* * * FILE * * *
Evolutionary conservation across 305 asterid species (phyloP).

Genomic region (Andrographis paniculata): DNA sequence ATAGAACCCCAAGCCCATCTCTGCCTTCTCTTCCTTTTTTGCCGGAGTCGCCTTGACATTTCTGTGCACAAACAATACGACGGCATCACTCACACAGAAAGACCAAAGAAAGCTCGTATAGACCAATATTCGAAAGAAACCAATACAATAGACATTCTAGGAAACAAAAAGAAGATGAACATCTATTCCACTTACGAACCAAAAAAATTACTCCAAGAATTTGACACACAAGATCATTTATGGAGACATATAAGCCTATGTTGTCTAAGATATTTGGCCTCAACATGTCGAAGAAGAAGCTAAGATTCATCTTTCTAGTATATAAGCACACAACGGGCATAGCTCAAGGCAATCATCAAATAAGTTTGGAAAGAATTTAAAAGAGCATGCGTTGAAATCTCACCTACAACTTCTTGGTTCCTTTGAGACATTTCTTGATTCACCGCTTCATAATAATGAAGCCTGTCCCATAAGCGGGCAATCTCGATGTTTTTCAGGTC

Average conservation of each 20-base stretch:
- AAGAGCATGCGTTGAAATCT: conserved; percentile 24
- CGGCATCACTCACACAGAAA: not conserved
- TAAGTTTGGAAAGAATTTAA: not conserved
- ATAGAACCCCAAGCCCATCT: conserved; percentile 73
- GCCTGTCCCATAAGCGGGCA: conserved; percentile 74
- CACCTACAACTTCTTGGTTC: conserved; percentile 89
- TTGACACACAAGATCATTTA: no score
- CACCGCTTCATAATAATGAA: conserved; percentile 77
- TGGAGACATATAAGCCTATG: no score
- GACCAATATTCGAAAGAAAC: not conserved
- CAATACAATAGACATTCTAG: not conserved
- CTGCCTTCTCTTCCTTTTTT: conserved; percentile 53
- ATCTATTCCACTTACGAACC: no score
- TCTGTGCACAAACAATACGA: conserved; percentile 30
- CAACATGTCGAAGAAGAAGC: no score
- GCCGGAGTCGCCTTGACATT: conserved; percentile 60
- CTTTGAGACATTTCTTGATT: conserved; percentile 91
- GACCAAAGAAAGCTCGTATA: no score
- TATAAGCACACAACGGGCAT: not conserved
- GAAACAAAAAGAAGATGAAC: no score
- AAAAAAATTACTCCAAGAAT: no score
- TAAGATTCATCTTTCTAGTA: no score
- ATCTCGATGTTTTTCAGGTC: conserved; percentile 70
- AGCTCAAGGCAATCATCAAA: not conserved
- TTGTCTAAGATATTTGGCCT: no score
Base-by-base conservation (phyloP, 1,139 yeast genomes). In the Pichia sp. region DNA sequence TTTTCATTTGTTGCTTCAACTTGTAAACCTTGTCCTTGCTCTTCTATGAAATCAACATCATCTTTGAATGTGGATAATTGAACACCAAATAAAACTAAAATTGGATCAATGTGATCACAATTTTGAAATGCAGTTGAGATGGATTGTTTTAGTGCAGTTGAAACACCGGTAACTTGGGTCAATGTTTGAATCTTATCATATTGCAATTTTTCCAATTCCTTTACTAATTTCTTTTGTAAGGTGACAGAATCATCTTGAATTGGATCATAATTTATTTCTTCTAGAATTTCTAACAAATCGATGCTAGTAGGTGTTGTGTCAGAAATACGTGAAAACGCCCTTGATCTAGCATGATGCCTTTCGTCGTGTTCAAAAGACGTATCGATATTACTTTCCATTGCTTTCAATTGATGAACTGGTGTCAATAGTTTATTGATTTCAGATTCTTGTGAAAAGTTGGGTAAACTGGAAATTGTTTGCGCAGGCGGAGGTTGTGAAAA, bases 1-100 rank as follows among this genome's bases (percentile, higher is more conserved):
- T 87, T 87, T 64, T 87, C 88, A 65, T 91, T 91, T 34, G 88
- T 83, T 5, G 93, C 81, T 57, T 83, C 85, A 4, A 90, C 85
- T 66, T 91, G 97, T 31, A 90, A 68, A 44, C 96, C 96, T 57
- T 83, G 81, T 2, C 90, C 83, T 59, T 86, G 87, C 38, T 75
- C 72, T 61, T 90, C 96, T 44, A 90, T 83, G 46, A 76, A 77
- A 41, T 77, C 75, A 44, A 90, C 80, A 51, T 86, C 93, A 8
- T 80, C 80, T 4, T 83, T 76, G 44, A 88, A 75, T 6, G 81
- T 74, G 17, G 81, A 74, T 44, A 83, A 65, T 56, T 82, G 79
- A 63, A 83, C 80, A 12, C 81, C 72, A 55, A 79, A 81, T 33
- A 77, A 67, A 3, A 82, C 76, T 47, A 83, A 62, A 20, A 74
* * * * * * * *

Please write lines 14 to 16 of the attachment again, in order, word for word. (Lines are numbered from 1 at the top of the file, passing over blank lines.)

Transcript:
- CAATACAATAGACATTCTAG: not conserved
- CTGCCTTCTCTTCCTTTTTT: conserved; percentile 53
- ATCTATTCCACTTACGAACC: no score